Kyle Habet, MD, is a physician at Belize International Institute of Neuroscience where he is a member of a multidisciplinary group of healthcare professionals involved in the care of patients with an array of neurological and psychiatric diseases. He is a published author, researcher and instructor of neuroscience and clinical medicine at Washington University of Health and Science.
Cystic fibrosis (CF) is an autosomal-recessive disease that results from a mutation in the CFTR gene, which codes for the cystic fibrosis transmembrane regulator (CFTR) chloride channel. CF affects more than one organ system and is associated with measurable CFTR dysfunction. Patients with evidence of CFTR dysfunction and involvement of a single organ system who do not meet the criteria for a diagnosis of CF are classified as having CFTR-related disorder (CFTR-RD). Newborns with positive results on serum immunoreactive trypsinogen screening who are apparently healthy and do not meet the criteria for a diagnosis of CF are considered to have CFTR-related metabolic syndrome (CFMS).
Cystic Fibrosis Classes
CF is caused by pathogenic mutations in the CFTR gene. Abnormalities of CFTR protein result in dehydration of the surface of mucus-secreting epithelia with the production of thick, mucopurulent secretions and impaired mucociliary clearance. The most common mutation is Phe508del. CFTR mutations are classified into classes I through VI according to their effect on CFTR protein expression and function1:
- Class I: No full-length proteins are produced. CFTR genes may have premature truncation codons, resulting in the formation of short, unstable mRNA and the absence of full-length CFTR protein.
- Class II: Misfolded CFTR protein is produced, resulting in failure of maturation and intracellular trafficking to the cell surface.
- Class III: CFTR protein is properly located at the cell surface; however, the ion pore fails to open in response to chemical signaling (abnormal gaiting).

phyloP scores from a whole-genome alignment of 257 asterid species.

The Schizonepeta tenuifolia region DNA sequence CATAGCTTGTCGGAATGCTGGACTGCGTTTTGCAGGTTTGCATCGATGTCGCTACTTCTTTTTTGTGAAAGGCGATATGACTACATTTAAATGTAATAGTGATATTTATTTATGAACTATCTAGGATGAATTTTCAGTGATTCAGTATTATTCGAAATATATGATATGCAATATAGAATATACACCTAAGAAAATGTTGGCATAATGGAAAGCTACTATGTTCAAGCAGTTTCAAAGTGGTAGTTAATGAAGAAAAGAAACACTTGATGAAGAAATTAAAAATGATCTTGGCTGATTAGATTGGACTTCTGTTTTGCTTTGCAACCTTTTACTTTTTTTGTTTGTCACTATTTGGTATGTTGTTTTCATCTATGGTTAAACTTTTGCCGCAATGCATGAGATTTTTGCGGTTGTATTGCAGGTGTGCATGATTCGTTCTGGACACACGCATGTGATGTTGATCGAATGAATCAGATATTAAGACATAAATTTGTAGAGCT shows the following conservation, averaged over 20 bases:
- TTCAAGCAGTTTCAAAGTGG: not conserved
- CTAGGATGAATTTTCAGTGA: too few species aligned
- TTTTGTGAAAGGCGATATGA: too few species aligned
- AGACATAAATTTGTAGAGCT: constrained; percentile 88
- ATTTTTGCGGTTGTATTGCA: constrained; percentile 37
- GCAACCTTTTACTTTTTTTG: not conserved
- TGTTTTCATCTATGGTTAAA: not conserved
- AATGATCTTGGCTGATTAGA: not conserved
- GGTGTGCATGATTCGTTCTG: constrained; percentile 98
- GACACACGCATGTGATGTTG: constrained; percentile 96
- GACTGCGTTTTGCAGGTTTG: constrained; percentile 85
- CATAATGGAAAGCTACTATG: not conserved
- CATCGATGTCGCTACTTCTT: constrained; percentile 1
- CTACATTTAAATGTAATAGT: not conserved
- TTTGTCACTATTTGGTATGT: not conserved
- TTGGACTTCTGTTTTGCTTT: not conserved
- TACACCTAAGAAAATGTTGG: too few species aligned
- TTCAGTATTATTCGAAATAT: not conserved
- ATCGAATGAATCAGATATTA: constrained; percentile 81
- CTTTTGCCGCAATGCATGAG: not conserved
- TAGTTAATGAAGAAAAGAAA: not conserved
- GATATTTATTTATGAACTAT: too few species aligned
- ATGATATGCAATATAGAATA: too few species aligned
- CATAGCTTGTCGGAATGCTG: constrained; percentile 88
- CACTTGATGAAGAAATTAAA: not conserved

- Class IV: CFTR protein is properly located at the cell surface; however, conductance through the ion pore is decreased.
- Class V: CFTR is properly located at the cell surface; however, a reduced amount of CFTR protein is produced.
- Class VI: These mutations result in the production of unstable CFTR with a short half-life.
Class IV, V, and VI mutations are considered residual function mutations because the proteins retain a residual capacity for ionic transport.1 Diagnostic criteria for CF are the presence of clinical symptoms consistent with CF in at least one organ system and evidence of CFTR protein dysfunction as demonstrated by an elevated level of sweat chloride, the presence of 2 disease-causing mutations in the CFTR gene, or an abnormal nasal potential difference test result. If a newborn has positive screening results, clinical symptoms are not required for a diagnosis of CF.2
CFTR-related disorder (CFTR-RD) is a clinical entity associated with CFTR protein dysfunction in which a single organ system is affected and the diagnostic criteria for CF are not met.1,3 The 3 main clinical entities that have been described include CBAVD (congenital bilateral absence of the vas deferens), acute recurrent or chronic pancreatitis, and disseminated bronchiectasis. For each of these CFTR-RD phenotypes, CFTR dysfunction is demonstrated by an elevated level of sweat chloride, the presence of 2 disease-causing mutations in the CFTR gene, or an abnormal nasal potential difference test result; however, disease is limited to a single organ system.3 Additional symptoms of CFTR-RD include primary sclerosing cholangitis, chronic sinusitis with nasal polyps, and aquagenic palmoplantar keratoderma.1
CFTR-Related Metabolic Syndrome
A child with hypertrypsinemia detected through newborn screening who does not fulfill the criteria for a diagnosis of CF and who is apparently healthy is considered to have CFTR-related metabolic syndrome (CFMS). The term used in Europe is cystic fibrosis screen positive, inconclusive diagnosis. Patients with CFMS either have a sweat chloride concentration of less than 30 mmol/L and 2 CFTR variants (1 or both variants being of varying clinical consequence) or have a sweat chloride concentration of 30 to 59 mmol/L with 0 or 1 CFTR mutation and 0 or 1 of varying clinical consequence. In most patients with CFMS, a biochemical or clinical picture of CF will not develop in childhood, but clinical disease may appear during adolescence or adulthood.1
1. Shteinberg M, Haq IJ, Polineni D, Davies JC. Cystic fibrosis. Lancet. 2021;397(10290):2195-2211. doi:10.1016/S0140-6736(20)32542-3
2. Farrell PM, White TB, Ren CL, et al. Diagnosis of cystic fibrosis: consensus guidelines from the Cystic Fibrosis Foundation. J Pediatr. 2017;181(Suppl):S4-S15.e1. doi:10.1016/j.jpeds.2016.09.064
3. Bombieri C, Claustres M, De Boeck K, et al. Recommendations for the classification of diseases as CFTR-related disorders. J Cyst Fibros. 2011;10(Suppl 2):S86-S102. doi:10.1016/S1569-1993(11)60014-3
Reviewed by Harshi Dhingra, MD, on 1/31/2022.